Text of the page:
Frequenting Bridgeport bars delivers added value beyond adequate fluid ounces. They also feature spirited conversations revealing topics of the day.
Last week a group of young people sitting curbside at Brick and Barrel on Broad Street had a pretty good beef going about crime among Connecticut’s largest cities.
“The murder rate in New Haven is worse than Bridgeport,” opined a man from the Elm City. He is right. In fact, the murder rate in both Hartford and New Haven outdistances Bridgeport, Connecticut’s most populous city, this year.
Stamford, Connecticut’s second largest city in population, is in single digits, but it’s a much different animal than the other three.
Bridgeport’s population, according to the latest census figures, is 148,654; New Haven 134,023; Hartford 121,054.
Crime stats can be tricky for elected officials to nuance. You must be selective waving pompoms about comparative crime rates. Ya never know when the next spike is around the corner.
The OIB-centric community naturally gets caught up in the meanderings of the Police Department: crime rates, personality conflicts, rigged testing, labor disputes, racial tensions, technology, staffing levels, deployment.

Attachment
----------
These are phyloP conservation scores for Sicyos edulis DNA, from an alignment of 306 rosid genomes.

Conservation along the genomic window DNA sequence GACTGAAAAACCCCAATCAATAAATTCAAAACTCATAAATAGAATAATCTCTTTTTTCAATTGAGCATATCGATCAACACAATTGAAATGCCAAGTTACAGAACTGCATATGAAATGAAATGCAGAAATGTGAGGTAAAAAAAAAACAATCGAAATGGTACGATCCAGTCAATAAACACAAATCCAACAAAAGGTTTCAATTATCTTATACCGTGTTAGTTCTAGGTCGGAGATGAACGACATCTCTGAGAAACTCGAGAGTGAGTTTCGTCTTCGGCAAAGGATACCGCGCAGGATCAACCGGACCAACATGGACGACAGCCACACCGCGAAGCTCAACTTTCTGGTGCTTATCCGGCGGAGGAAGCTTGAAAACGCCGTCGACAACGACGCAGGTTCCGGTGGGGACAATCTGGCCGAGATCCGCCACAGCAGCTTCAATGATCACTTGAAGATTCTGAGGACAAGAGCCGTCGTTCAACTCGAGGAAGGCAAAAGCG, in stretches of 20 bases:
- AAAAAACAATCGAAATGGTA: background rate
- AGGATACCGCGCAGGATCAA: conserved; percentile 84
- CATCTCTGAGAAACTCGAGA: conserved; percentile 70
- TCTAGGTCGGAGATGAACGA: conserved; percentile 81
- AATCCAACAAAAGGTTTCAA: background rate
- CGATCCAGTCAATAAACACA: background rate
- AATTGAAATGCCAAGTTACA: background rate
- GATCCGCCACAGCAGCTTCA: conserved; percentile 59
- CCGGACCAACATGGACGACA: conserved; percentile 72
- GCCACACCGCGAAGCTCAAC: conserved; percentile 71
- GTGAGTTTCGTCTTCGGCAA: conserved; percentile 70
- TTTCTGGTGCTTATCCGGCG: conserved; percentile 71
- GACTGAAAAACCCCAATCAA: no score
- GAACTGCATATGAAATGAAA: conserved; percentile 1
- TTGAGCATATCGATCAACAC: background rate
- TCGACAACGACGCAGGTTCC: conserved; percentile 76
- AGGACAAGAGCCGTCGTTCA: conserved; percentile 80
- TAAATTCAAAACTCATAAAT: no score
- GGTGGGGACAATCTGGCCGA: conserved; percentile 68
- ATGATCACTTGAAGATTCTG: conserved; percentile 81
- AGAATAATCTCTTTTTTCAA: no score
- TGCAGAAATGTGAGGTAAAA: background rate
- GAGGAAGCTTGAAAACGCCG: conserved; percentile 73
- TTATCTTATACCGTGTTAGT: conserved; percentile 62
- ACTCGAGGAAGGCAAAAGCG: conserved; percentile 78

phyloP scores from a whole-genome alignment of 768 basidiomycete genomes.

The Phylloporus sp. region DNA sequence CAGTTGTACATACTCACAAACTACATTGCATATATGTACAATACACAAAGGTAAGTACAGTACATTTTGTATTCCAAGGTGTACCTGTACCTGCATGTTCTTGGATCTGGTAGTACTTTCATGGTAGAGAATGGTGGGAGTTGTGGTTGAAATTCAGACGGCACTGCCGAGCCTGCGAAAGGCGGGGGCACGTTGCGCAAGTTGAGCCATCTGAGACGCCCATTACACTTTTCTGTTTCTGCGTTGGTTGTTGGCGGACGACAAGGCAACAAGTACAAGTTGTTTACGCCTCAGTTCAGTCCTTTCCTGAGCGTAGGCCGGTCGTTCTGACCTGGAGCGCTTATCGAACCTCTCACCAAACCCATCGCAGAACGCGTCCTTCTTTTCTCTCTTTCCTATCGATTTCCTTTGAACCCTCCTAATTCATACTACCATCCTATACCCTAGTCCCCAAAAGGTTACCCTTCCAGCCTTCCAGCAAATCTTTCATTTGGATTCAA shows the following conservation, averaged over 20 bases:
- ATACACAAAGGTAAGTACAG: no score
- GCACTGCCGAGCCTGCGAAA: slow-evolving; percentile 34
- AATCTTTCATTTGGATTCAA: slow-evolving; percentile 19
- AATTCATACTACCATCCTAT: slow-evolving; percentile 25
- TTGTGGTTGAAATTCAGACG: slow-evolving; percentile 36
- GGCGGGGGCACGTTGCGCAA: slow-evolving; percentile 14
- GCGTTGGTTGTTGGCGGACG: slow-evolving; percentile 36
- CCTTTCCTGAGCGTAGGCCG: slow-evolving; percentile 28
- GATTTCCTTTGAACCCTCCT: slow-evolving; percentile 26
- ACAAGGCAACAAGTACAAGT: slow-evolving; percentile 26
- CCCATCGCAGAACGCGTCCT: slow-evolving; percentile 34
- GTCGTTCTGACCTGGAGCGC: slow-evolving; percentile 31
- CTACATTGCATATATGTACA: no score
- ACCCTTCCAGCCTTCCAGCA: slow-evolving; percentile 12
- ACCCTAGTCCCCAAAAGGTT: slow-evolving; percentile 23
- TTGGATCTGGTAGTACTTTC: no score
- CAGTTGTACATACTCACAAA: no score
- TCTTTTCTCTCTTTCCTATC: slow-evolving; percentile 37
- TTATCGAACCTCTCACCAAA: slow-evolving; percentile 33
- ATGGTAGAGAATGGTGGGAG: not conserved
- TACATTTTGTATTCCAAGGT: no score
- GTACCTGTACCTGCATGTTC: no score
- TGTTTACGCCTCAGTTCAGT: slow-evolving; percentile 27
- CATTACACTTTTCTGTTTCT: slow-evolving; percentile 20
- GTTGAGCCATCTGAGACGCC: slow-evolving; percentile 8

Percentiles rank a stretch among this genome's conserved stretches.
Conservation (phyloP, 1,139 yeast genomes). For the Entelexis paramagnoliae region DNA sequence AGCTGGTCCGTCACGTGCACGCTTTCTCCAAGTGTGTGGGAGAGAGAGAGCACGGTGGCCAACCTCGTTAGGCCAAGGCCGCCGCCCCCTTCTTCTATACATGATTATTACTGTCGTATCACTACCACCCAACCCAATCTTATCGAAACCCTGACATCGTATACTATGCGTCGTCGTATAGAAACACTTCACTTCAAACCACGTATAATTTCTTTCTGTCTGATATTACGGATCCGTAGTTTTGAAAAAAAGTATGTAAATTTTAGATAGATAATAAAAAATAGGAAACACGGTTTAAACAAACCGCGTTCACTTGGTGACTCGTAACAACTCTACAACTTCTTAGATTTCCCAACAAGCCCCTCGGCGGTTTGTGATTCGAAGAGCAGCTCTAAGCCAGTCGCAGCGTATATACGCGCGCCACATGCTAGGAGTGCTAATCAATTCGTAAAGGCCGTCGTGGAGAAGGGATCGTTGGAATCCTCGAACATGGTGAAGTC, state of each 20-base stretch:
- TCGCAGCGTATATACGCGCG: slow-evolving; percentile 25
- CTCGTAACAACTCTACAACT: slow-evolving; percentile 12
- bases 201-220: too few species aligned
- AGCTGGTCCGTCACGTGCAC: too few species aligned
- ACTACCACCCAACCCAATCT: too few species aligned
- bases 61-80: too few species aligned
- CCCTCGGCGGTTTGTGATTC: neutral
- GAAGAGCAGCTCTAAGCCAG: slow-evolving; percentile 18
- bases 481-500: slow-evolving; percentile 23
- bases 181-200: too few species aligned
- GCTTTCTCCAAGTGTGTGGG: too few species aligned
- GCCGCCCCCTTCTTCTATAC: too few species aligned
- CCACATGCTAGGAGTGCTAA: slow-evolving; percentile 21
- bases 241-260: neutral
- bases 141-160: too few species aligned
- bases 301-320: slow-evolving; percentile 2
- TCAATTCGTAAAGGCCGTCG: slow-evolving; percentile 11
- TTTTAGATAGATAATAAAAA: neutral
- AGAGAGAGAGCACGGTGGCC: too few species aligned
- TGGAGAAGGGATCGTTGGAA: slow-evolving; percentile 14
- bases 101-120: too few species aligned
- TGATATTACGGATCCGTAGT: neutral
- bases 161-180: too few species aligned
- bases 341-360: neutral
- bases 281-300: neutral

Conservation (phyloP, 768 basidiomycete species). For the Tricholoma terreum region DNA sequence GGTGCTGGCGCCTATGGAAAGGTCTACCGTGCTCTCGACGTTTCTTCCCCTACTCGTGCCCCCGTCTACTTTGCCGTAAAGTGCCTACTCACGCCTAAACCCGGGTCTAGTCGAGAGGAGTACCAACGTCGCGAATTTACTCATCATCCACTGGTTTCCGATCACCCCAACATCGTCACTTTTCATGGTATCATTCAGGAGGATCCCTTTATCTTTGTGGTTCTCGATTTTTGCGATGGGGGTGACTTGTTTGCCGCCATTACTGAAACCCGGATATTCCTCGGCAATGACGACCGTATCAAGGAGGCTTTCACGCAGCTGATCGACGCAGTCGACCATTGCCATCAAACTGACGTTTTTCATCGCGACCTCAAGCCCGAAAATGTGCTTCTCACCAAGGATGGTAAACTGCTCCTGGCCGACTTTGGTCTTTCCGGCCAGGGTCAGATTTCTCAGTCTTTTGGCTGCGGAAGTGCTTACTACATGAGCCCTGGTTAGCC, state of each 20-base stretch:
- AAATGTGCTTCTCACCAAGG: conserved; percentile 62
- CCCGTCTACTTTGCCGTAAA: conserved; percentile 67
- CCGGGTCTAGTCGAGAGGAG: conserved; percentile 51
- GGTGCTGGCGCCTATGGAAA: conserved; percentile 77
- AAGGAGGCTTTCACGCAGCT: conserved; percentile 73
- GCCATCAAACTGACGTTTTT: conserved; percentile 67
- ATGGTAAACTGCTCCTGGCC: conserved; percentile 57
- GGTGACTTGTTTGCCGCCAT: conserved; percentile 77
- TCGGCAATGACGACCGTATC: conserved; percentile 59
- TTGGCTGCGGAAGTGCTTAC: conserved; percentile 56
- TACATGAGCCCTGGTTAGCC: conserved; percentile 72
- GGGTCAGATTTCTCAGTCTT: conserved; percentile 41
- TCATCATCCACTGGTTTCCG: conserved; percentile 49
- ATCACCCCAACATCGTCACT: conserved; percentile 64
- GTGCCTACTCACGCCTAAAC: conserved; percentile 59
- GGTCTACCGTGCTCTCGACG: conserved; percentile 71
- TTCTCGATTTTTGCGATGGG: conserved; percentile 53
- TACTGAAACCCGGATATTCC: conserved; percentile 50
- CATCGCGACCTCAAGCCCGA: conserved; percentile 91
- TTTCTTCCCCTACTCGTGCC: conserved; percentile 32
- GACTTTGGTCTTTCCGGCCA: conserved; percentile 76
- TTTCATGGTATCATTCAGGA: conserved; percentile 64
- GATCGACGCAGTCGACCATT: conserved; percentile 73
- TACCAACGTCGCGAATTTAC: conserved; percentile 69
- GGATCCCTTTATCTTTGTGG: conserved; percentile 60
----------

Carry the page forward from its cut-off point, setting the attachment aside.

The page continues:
In Bridgeport, cop house politics is Hill Street Blues on steroids.
Still, it’s not necessarily better in other likewise departments. Read the stories about crime in New Haven and Hartford and it’s quite messy in neighborhoods. Bridgeport is often unfairly hyped by outside media outlets.
New Haven Mayor Justin Elicker is playing technological catch up.
Buying and installing cameras all around the city should help with that problem, he said. He said New Haven’s public camera system pales in comparison to those in place in Bridgeport and Hartford; he frequently hears from community members that they would feel safer if there were more cameras in their neighborhoods.
The FBI has just released the latest numbers on Connecticut crime stats 2019 to 2020. Overall violent crime was down in Bridgeport, but homicides up 17 to 23. Yet this year, so far, they are trending downward.
“At this time last year there were 18 homicides being investigated by the Bridgeport Police Homicide Squad,” said (Acting Police Chief Rebeca) Garcia. “There have been 15 homicides within our jurisdiction so far this year in 2021.”
Go back 30-35 years and Bridgeport’s inner-city neighborhoods were war zones of murder and mayhem led by the crack cocaine epidemic. Few were spared anxiety including church institutions whose congregants barricaded themselves home to escape the drug gang street violence.
Sixty–yes, 60–murders a year were routine during this period, eventually dropping and leveling off from a number of factors in the late 1990s.
If all goes according to plan, a new police chief will be appointed by Mayor Joe Ganim next summer. The first stop is tapping a permanent Personnel Director, likely in November, to build a timeline for a top cop national search.
Whoever lands the job, it’s no picnic in Beardsley Park no matter the relative statistics and perspective.